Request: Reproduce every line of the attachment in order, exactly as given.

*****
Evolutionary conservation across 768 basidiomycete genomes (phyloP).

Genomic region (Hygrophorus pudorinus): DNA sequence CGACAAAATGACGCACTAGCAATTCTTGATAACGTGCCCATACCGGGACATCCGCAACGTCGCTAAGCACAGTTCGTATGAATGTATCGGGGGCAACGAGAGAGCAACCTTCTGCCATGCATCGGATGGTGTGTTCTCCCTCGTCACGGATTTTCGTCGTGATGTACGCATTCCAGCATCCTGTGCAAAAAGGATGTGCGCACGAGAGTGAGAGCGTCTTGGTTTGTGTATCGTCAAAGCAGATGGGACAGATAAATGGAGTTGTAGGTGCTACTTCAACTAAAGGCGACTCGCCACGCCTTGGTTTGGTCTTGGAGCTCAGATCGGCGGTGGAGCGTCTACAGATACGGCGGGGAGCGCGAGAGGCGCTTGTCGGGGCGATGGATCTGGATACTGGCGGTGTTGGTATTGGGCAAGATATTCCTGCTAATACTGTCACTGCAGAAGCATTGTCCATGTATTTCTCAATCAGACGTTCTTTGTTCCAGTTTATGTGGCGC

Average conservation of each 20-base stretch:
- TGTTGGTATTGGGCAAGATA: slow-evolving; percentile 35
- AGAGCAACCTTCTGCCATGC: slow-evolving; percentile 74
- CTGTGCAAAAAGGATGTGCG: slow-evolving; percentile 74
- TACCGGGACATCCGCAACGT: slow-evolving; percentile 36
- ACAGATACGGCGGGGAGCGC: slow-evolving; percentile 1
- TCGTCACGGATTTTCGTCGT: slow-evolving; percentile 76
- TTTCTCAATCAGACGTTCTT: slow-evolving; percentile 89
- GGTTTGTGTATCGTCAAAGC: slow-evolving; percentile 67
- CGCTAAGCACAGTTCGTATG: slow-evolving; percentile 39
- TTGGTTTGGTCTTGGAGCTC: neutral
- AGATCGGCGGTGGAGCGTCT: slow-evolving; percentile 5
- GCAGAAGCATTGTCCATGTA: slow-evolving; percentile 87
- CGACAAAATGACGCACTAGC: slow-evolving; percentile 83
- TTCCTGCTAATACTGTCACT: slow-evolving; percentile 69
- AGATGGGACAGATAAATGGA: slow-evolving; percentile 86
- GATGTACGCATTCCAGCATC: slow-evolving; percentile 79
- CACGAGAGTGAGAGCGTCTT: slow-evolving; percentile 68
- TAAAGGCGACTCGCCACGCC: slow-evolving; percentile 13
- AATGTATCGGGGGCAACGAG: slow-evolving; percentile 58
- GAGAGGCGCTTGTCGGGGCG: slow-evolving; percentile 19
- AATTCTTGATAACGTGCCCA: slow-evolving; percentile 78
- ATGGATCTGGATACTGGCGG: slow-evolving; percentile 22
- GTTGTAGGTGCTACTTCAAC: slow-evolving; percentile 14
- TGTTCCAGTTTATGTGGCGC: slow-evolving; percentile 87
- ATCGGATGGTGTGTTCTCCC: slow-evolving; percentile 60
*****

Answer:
Evolutionary conservation across 768 basidiomycete genomes (phyloP).

Genomic region (Hygrophorus pudorinus): DNA sequence CGACAAAATGACGCACTAGCAATTCTTGATAACGTGCCCATACCGGGACATCCGCAACGTCGCTAAGCACAGTTCGTATGAATGTATCGGGGGCAACGAGAGAGCAACCTTCTGCCATGCATCGGATGGTGTGTTCTCCCTCGTCACGGATTTTCGTCGTGATGTACGCATTCCAGCATCCTGTGCAAAAAGGATGTGCGCACGAGAGTGAGAGCGTCTTGGTTTGTGTATCGTCAAAGCAGATGGGACAGATAAATGGAGTTGTAGGTGCTACTTCAACTAAAGGCGACTCGCCACGCCTTGGTTTGGTCTTGGAGCTCAGATCGGCGGTGGAGCGTCTACAGATACGGCGGGGAGCGCGAGAGGCGCTTGTCGGGGCGATGGATCTGGATACTGGCGGTGTTGGTATTGGGCAAGATATTCCTGCTAATACTGTCACTGCAGAAGCATTGTCCATGTATTTCTCAATCAGACGTTCTTTGTTCCAGTTTATGTGGCGC

Average conservation of each 20-base stretch:
- TGTTGGTATTGGGCAAGATA: slow-evolving; percentile 35
- AGAGCAACCTTCTGCCATGC: slow-evolving; percentile 74
- CTGTGCAAAAAGGATGTGCG: slow-evolving; percentile 74
- TACCGGGACATCCGCAACGT: slow-evolving; percentile 36
- ACAGATACGGCGGGGAGCGC: slow-evolving; percentile 1
- TCGTCACGGATTTTCGTCGT: slow-evolving; percentile 76
- TTTCTCAATCAGACGTTCTT: slow-evolving; percentile 89
- GGTTTGTGTATCGTCAAAGC: slow-evolving; percentile 67
- CGCTAAGCACAGTTCGTATG: slow-evolving; percentile 39
- TTGGTTTGGTCTTGGAGCTC: neutral
- AGATCGGCGGTGGAGCGTCT: slow-evolving; percentile 5
- GCAGAAGCATTGTCCATGTA: slow-evolving; percentile 87
- CGACAAAATGACGCACTAGC: slow-evolving; percentile 83
- TTCCTGCTAATACTGTCACT: slow-evolving; percentile 69
- AGATGGGACAGATAAATGGA: slow-evolving; percentile 86
- GATGTACGCATTCCAGCATC: slow-evolving; percentile 79
- CACGAGAGTGAGAGCGTCTT: slow-evolving; percentile 68
- TAAAGGCGACTCGCCACGCC: slow-evolving; percentile 13
- AATGTATCGGGGGCAACGAG: slow-evolving; percentile 58
- GAGAGGCGCTTGTCGGGGCG: slow-evolving; percentile 19
- AATTCTTGATAACGTGCCCA: slow-evolving; percentile 78
- ATGGATCTGGATACTGGCGG: slow-evolving; percentile 22
- GTTGTAGGTGCTACTTCAAC: slow-evolving; percentile 14
- TGTTCCAGTTTATGTGGCGC: slow-evolving; percentile 87
- ATCGGATGGTGTGTTCTCCC: slow-evolving; percentile 60